Business Highlights of the Tax Cuts & Jobs Act

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The Tax Cuts and Jobs Act makes significant changes in your company's income taxes.

Unsplash-Joshua Earle(Originally posted 01/25/2018)

The bill that recently passed both Houses of Congress and signed by President Trump makes significant changes in your company’s income taxes. Here are some highlights of the final tax reform bill:

Corporate tax rate will be a flat 21%

Corporate AMT has been repealed

Section 179 expensing is increased to $1,000,000. Some qualified real property is now eligible such as roofs, HVAC, fire alarm systems and security systems.

Bonus depreciation percentage raised to 100% for assets added between September 27, 2017 and December 31, 2022. After that it decreases 20% each year till it is 0. Used property now qualifies for bonus depreciation.

The definitions of Qualified Leasehold Improvement, Qualified Restaurant and Qualified Retail Improvement Property are repealed. Replacing these with a more general Qualified Improvement Property definition.

Research and Experimentation costs will no longer be deductible in the year incurred but will be capitalized and amortized over five years. No acceleration if the project is abandoned, amortization must continue.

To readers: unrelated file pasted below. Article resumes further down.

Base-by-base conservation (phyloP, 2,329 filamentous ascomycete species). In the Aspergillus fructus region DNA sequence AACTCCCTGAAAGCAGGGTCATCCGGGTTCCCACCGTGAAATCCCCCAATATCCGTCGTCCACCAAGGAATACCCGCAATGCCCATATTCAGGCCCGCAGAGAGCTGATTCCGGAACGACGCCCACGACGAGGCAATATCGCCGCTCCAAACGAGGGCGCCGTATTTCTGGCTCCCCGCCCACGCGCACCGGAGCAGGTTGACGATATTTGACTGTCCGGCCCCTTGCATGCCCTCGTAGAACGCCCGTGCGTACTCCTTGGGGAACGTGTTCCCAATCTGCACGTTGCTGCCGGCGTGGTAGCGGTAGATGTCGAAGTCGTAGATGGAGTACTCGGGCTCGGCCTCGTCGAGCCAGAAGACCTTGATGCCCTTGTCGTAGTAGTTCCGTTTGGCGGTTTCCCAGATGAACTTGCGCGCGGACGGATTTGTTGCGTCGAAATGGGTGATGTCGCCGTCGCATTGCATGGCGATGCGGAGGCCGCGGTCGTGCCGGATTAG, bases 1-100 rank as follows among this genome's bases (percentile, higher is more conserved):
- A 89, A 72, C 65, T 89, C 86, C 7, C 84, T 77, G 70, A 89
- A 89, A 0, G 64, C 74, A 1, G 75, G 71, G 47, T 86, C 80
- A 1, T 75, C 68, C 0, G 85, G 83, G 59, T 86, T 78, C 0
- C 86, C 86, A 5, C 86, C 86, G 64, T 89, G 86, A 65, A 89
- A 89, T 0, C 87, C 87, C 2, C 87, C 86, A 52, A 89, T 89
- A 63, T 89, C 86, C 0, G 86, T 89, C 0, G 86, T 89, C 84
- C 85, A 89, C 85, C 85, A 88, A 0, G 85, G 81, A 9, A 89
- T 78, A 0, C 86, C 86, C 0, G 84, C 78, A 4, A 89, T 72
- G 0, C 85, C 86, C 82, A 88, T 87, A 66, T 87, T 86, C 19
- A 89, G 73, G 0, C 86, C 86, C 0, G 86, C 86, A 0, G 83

Revenue recognition must match financial statements. Advanced Payments may qualify for a one-year deferral.

Interest expense will be limited to 30% of adjusted income plus interest income. Disallowed amount will be carried over. There is a small taxpayer exception.

Net Operating Loss deductions will be limited to 80% of income. No carryback but no expiration of carryforward.

Like kind exchanges limited to real estate. Exception for exchanges started in 2017 and completed in 2018.

Entertainment expenses are no longer deductible and all meals subject to the 50% limitation. The Domestics Production Activities Deduction (DPAD) is repealed

No deduction for payments related to sexual harassment if a non-disclosure provision is included

Capital gains related to a Profits Interests will need to have been held for three years to avoid being characterized as short-term gain

Note: Unless noted, all business provisions do not expire.

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